Monday, March 13, 2017

Hands

I look for chores to busy my hands,
inherited from Marie, my German grandmother.
She barely sat down for 76 years.  She would clean
and cook and wash and cut the grass.

Except when Frida would come over.  Two German
sisters: sitting over coffee, chatting in German, smiling
at their grandchildren as I meandered in and out of the kitchen;
until one day I was old enough to sit with them.

I told them I was studying German.  They asked me
to speak, clicking their tongues as I twisted and curled my
tongue.  They tsked at my hochdeutsch.  Their own speech
born out of the Depression, WWII, cleaning the bank, raising children

who didn't want to stay in Laurel, MT.  Their language,
the words they used, had so much more substance.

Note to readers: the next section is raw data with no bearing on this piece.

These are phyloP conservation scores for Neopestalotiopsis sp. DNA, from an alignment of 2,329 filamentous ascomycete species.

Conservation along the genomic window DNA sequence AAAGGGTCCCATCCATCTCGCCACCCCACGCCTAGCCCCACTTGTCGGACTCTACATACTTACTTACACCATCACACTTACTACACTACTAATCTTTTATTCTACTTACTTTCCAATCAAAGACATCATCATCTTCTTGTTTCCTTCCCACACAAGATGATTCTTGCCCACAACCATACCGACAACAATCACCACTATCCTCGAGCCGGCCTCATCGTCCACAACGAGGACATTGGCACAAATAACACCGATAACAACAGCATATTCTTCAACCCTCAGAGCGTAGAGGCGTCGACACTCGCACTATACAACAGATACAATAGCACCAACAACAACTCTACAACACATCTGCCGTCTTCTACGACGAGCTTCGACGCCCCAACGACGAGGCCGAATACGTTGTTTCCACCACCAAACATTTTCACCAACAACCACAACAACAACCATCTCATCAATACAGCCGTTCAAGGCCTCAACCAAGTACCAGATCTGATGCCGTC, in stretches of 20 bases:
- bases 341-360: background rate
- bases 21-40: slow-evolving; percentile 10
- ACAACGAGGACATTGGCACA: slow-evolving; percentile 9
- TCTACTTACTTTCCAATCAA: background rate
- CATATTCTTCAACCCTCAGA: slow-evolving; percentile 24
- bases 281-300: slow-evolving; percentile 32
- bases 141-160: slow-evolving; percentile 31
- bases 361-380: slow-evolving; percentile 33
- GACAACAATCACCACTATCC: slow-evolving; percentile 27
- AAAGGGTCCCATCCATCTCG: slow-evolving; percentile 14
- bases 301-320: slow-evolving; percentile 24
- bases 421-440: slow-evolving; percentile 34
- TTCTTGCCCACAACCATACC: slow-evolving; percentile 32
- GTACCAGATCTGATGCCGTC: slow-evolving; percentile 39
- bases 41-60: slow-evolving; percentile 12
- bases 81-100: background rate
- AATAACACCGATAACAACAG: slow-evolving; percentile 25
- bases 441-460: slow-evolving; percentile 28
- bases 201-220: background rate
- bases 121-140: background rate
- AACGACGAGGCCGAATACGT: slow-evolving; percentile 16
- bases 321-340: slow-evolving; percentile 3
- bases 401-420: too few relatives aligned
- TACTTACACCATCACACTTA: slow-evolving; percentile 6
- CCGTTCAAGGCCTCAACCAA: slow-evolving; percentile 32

My textbook talk was highfalutin, stuck in meaningless
conversations about Claudia and Hans ordering coffee after school.

Marie and Frida talked, spoke their truths and then stood
up from the linoleum kitchen table to wash the dishes.

2 comments:

Laura Napolitano said...

You're a talented poet! Keep up the good work. I think Hands is very relatable and close to home for a lot of people.

Adrian Neibauer, EdD said...

Laura, thank you for your comment. I am looking to improve this poetry as much as possible, so I am soliciting as much feedback as I can. Feel free to continue to comment on anything specific related to form or content. And, if you know of anyone who loves reading and writing poetry, please pass this blog along to them. Thank!